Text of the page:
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Patrick Lencioni great ideas blog

GREAT IDEAS: The Five Dysfunctions of a Team by Patrick Lencioni {Interview}

Lessons from our interview with Patrick Lencioni

Patrick Lencioni great ideas blog

If your team's mediocre, or falling apart, or not kicking goals.....you have, my friend, a dysfunctional team. Dysfunctional teams are the polar opposite of what you need right now. With a complex, volatile, and uncertain future business landscape, you need smooth-running teams with impact players and Level 5 leaders working towards a common goal. In his interview with The Growth Faculty, Patrick Lencioni told us key concepts behind his book 'The Five Dysfunctions of a Team' and what simple steps leaders and teams can make to improve team dynamics:


Dysfunction number one: Lack of Trust

Teams can be destroyed if members are not capable of being vulnerable with each other.

  • It’s only in building trust that we give our teams a fighting chance.
  • We have to know each other and be comfortable being real with each other. That’s the foundation of true performance-based teamwork.
  • Simple 10 minute exercise:  Have each team member share “This is where I grew up. Here’s how many kids were in the family, and where I was in the order, and this was the most challenging thing about my childhood.”
  • Personality testing tools go a long way to helping teams understand one another. Some people like to keep their options open, others like closure. Some think out loud, others think on their own; until you understand that about one another it’s really difficult to admit what you’re not good at. Pat uses the Myers-Briggs Type Indicator.®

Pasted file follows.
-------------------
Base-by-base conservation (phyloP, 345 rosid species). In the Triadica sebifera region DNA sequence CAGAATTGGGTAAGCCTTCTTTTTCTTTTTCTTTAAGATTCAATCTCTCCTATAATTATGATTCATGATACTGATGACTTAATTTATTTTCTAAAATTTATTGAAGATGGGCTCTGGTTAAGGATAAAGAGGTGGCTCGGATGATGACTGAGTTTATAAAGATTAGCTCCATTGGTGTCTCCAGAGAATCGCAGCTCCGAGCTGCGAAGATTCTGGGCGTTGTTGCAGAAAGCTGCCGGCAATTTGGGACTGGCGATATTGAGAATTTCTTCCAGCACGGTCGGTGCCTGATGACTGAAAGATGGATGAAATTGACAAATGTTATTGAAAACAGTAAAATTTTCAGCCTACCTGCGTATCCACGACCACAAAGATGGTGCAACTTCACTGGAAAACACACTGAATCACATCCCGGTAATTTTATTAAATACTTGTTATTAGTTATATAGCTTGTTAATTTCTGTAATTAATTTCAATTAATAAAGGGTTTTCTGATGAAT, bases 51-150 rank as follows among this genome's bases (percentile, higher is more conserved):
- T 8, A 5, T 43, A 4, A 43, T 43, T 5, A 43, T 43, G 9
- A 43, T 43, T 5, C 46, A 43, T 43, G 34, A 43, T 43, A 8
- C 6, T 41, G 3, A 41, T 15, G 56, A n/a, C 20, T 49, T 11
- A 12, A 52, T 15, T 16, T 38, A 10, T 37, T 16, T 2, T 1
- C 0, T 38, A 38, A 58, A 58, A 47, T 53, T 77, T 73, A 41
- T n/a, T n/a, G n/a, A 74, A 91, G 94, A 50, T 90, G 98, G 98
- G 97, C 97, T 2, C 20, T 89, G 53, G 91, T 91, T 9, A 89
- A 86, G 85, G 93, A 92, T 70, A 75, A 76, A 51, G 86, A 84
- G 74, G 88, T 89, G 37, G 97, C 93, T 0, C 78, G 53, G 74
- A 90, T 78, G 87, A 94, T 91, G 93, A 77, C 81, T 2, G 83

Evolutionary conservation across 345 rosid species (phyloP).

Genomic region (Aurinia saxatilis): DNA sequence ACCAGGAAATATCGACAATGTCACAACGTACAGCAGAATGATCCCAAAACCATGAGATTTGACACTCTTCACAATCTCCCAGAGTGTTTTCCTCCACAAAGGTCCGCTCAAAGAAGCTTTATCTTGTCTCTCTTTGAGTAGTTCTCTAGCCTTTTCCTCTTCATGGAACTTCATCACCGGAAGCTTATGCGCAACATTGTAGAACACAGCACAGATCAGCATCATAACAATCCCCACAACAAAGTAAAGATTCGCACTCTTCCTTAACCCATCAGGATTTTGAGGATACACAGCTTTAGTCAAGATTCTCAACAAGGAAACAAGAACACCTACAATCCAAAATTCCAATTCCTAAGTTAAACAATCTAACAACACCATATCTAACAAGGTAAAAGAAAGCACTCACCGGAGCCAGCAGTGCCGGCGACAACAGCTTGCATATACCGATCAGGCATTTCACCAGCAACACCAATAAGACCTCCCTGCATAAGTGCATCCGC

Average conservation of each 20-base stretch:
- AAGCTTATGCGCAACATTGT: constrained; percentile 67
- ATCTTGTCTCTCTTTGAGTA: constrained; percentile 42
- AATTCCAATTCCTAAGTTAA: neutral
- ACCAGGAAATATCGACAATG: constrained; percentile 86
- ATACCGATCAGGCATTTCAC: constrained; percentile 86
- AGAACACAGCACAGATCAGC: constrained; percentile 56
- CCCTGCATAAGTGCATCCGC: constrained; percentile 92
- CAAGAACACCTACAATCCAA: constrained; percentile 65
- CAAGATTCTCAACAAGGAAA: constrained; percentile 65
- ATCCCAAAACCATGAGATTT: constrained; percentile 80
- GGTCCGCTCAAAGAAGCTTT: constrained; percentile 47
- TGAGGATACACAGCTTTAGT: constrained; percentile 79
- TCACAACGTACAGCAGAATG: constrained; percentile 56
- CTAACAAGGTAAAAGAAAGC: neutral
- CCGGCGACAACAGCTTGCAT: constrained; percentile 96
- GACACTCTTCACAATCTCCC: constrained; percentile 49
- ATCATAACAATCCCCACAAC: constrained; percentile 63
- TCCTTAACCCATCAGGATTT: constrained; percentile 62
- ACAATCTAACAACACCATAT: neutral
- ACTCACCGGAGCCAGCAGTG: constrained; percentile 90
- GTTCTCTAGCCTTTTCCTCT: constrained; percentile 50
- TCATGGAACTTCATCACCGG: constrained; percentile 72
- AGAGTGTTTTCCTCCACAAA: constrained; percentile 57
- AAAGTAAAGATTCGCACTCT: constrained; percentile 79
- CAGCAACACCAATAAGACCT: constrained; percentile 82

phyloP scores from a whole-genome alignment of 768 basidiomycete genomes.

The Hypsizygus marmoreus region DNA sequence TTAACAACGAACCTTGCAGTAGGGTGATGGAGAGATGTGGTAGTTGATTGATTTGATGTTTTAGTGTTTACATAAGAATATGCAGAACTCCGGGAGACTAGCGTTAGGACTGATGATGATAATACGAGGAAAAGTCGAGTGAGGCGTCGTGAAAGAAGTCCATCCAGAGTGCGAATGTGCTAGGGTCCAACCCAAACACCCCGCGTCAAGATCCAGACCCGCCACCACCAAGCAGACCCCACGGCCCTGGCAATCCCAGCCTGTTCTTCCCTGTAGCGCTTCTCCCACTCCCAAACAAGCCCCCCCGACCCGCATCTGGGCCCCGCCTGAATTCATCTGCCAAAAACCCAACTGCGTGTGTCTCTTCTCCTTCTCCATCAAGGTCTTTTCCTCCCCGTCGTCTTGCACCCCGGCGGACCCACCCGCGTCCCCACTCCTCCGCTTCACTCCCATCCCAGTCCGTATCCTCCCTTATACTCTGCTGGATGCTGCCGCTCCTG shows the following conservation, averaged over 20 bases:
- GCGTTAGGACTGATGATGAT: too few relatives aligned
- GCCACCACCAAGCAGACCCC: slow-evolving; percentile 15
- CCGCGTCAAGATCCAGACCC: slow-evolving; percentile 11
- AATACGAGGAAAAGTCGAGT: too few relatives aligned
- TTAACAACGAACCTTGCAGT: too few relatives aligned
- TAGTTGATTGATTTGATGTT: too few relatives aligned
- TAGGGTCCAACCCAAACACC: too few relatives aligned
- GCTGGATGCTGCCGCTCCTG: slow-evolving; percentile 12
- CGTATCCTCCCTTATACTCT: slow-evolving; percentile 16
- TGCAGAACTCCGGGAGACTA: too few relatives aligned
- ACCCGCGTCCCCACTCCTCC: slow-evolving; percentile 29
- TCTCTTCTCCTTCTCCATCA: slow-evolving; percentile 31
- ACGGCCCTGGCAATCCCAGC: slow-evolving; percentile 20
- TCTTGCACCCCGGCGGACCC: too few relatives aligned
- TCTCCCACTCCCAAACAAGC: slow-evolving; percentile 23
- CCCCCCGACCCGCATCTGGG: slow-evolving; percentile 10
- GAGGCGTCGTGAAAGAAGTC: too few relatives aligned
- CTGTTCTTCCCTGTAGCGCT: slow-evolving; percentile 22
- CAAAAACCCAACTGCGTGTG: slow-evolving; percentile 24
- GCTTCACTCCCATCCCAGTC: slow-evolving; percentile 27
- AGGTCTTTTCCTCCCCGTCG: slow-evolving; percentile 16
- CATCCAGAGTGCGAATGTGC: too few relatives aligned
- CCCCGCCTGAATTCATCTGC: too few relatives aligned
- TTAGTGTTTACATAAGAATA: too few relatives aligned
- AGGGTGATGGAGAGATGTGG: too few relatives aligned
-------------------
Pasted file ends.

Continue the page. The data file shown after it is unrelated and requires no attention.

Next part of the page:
• If the leader can’t be vulnerable first, if the leader doesn’t take that risk, other people won’t and shouldn’t. The leader has to say, “I will put myself out there and be vulnerable,” and 99 times out of a hundred that is honoured, and it works.
  • It’s why a leader is a leader. They have to be selfless more than the people they lead. See also What Makes a Good Leader in 2022: The Definitive Guide

Dysfunction Number Two: Fear of Conflict

Trust means that even if you disagree, even if you’re frustrated at each other on an intellectual level, it’s not going to transfer to interpersonal conflict. You’re just trying to find the best answer.

  • Mining for conflict. Look below the surface, like you’re mining for gold or for coal or something else. You’re looking and saying, “Okay, there’s a disagreement here, but nobody’s surfacing it.”

Dysfunction number three: Lack of Commitment

When there’s no conflict, when people don’t weigh in, they don’t really buy in.

They sit in a meeting and they nod their heads and go, “Okay, well we can do that.” And then they go back to their team and they say, “I don’t think this is a very good idea.”


Dysfunction number four: Avoidance of accountability 

The primary source of accountability on a team should be peers.